Getting audited sucks, there’s no denying that, but IRS audits are something that many people can prepare for. Being prepared when that tax audit arrives in the mail starts with making sure you read your IRS letter carefully, and whatever you do, always respond in a timely manner. Brushing off that IRS letter can result in further legal action. Preparing to fight an IRS audit takes a little bit of research, patience and IRS audit help.
More often than not, the IRS is auditing you for a specific reason, but pay attention to what you’re being audited for. Is it a specific year? Are there specific items on the return that have piqued the IRS’ interest? Most audits aren’t trying to dig into everything on your tax return, but rather want to review specific items that are listed on their letter.
Being audited by the IRS can cause people severe stress. In times like this, getting IRS audit help from tax attorneys in Orange County or tax attorneys in Beverly Hills can help you. These tax attorneys can help with all correspondence when it comes to dealing with an auditor and gathering your documents and statements. Professional assistance for IRS audit help is a great option when dealing with the IRS.
After you’ve identified what the IRS’ reason for auditing you is, the first thing you need to do is grab the copy of your tax return for the year you’re being audited. This again comes down to being organized to begin with. If you don’t have a designated place that holds all your tax return paperwork, look online where you’ve submitted tax returns or contact your tax preparer for these documents. IRS letters are generally very specific in what they’re looking for, so in these instances, grabbing what they want is your first move. Whether it's your itemized deductions, charitable contributions or more, you should retrieve and organize your documents.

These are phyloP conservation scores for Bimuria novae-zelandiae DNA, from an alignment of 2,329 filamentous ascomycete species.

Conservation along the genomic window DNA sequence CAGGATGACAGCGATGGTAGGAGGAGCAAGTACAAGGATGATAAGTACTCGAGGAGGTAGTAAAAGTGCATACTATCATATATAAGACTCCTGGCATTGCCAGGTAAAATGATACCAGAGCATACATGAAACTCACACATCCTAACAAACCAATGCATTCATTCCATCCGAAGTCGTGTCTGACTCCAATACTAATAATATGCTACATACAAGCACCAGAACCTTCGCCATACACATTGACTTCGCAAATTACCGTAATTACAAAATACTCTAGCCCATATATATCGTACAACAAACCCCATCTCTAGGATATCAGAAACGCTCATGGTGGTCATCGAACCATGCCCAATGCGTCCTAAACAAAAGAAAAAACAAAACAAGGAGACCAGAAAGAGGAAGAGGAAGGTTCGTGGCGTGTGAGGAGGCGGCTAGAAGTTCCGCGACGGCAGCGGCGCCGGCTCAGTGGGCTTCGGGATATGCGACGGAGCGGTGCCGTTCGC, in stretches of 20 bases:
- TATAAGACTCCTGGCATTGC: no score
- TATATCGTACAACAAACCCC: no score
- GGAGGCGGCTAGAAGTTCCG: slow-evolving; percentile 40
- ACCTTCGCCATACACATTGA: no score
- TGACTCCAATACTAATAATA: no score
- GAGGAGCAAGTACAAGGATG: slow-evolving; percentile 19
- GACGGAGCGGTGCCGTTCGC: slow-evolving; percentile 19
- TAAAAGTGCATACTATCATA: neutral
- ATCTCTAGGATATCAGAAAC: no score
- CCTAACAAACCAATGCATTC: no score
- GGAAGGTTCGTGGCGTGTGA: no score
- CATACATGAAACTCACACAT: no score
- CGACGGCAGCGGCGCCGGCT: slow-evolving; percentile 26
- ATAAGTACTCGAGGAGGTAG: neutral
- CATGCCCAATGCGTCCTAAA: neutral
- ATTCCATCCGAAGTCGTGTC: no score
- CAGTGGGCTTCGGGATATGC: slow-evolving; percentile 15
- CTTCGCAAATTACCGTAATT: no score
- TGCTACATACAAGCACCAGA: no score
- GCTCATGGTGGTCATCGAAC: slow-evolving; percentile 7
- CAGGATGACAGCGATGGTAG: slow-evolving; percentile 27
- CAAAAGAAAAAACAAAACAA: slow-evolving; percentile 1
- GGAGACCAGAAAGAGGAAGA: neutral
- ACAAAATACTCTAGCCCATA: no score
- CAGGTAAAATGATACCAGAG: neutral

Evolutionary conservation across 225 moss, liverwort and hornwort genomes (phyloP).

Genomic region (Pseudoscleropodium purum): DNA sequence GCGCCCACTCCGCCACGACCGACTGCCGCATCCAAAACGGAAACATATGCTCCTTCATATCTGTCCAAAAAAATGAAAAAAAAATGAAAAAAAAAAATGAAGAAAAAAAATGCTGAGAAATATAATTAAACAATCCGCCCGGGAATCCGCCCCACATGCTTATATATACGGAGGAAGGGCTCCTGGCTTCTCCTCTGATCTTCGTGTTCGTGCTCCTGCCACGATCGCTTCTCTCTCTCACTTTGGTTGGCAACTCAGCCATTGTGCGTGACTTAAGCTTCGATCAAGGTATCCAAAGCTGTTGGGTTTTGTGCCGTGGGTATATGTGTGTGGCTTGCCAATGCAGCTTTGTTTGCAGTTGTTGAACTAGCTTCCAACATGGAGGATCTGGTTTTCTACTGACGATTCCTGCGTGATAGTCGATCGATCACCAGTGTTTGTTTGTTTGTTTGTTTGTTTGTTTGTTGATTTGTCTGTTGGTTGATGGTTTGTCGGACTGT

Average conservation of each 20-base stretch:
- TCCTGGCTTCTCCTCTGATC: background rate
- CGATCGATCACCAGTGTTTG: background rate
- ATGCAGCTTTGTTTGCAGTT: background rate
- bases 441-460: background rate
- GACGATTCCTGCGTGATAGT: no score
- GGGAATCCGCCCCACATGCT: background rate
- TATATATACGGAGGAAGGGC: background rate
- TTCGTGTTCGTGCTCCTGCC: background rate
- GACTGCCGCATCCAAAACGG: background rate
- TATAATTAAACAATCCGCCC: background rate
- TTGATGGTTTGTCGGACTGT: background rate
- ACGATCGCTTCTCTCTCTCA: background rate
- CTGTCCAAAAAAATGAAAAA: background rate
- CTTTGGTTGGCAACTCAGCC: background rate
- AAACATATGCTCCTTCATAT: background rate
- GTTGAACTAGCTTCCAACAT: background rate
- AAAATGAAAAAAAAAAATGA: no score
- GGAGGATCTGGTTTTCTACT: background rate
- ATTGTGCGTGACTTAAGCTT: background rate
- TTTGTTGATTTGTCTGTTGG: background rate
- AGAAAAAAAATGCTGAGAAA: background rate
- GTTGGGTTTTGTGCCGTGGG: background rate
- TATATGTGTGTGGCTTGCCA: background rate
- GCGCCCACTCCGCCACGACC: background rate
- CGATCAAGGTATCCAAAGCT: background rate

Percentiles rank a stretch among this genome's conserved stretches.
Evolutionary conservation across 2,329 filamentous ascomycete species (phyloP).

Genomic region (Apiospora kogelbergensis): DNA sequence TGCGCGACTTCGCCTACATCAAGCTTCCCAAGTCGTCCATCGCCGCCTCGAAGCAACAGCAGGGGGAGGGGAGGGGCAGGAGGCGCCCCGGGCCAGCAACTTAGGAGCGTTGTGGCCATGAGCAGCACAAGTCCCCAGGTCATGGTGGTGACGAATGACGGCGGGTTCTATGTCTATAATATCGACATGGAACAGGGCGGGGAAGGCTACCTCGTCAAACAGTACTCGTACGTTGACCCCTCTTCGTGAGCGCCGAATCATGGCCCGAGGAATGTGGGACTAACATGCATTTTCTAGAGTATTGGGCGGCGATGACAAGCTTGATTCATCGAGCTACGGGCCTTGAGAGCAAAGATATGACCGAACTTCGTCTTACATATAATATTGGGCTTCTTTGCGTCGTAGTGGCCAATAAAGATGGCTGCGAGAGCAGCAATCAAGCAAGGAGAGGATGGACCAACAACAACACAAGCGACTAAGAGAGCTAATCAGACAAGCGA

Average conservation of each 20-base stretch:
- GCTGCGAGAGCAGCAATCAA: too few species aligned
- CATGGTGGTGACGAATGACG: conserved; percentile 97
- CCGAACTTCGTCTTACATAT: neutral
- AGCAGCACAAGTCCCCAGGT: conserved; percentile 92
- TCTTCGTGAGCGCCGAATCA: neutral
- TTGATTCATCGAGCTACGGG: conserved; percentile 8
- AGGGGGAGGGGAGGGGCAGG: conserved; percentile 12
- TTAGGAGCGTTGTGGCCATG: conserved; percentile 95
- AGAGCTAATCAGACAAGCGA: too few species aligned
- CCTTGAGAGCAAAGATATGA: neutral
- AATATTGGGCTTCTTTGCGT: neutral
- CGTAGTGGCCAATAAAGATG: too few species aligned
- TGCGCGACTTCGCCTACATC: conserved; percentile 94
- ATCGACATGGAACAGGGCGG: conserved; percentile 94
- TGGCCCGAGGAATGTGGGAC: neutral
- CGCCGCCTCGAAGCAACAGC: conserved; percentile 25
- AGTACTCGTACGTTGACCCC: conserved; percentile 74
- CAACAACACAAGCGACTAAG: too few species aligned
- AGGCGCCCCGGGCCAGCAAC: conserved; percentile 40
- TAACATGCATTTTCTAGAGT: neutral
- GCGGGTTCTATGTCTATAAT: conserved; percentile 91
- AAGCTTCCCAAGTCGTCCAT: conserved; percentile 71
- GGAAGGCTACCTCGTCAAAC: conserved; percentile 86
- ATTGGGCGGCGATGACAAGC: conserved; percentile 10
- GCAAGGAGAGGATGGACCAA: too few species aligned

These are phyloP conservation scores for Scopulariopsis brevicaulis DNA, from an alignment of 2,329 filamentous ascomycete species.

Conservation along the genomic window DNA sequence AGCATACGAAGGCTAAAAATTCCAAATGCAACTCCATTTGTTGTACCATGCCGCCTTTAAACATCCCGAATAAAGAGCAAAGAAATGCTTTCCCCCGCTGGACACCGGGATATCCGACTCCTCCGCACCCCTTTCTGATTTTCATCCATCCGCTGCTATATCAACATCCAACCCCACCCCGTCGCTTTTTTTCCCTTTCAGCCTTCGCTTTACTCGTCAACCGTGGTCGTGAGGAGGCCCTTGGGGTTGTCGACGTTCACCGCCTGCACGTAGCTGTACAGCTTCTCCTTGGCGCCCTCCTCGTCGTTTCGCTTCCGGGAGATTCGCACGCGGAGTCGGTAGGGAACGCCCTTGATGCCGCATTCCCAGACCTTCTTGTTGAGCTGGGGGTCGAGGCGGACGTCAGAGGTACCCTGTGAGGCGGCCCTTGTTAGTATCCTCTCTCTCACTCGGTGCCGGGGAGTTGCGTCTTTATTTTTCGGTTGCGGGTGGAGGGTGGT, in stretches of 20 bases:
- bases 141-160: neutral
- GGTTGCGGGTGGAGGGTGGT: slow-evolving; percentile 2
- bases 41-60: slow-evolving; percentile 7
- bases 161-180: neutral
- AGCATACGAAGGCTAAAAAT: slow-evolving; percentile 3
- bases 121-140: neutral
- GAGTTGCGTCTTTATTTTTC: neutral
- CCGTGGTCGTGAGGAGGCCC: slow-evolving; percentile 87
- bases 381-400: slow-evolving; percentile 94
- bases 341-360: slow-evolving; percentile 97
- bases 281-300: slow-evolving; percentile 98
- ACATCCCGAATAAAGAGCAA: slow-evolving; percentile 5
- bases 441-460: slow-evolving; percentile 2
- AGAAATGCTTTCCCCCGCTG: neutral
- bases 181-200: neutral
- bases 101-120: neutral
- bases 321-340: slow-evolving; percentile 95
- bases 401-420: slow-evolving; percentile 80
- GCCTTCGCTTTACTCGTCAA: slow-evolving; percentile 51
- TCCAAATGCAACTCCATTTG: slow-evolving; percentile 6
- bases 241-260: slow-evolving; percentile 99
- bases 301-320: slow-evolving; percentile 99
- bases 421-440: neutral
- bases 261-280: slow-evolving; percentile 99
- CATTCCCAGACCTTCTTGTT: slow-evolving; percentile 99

Get your hands on all the documents you need to verify your itemized deductions and locate any and all receipts you have for these deductions. Examiners will want to see all the information and documents you have, so having them organized from the get go will save you, them and your profession help a lot of time. Retrieve copies from your bank, bank statements, credit card statements for anything that might help your situation. Make sure the documents and statements you’re retrieving are sufficient proof for tax deductions as not all credit card statements are enough proof.
Once you’ve retrieved all your corresponding documents, add them up! It should come as no surprise but your receipts and your return should add up right. Assembling your receipts by type or organizing by contributions, taxes etc is a good idea. Getting yourself an adding machine to document the math will also immensely help. Again, if you’re not handling all of this on your own, having your IRS audit help verify all the information can save you a lot of time and hassle. Spreadsheets and verifying numbers helps the auditor time to verify your information and documents. It's usually in this step if you realize that something’s not quite adding up right. Find out what items are missing or what doesn’t add up correctly with that’s listed on your return. Contact any and all companies that can help fill in the blanks. Proof of payment can be of some help in these situations as well, even if you can’t quite verify what you’ve paid for.
If you don’t want to approach the IRS alone, having IRS tax audit help can immensely help your situation. Many taxpayers prefer to have professional assistance or representation as attorneys in Beverly Hills or Orange county have prior experience in dealing with the IRS and know how to approach the situation. Having professional tax attorneys evaluate your situation and make sure your documents are prepared properly. When you receive a letter from the IRS, it’s best not to panic. Once you’ve decided if you’re going to use professional tax or IRS audit help, respond to the IRS in a timely manner. In addition to having plenty of information available online, consulting a tax professional will definitely help you, whether you’re being audited for something small or a large sum of money.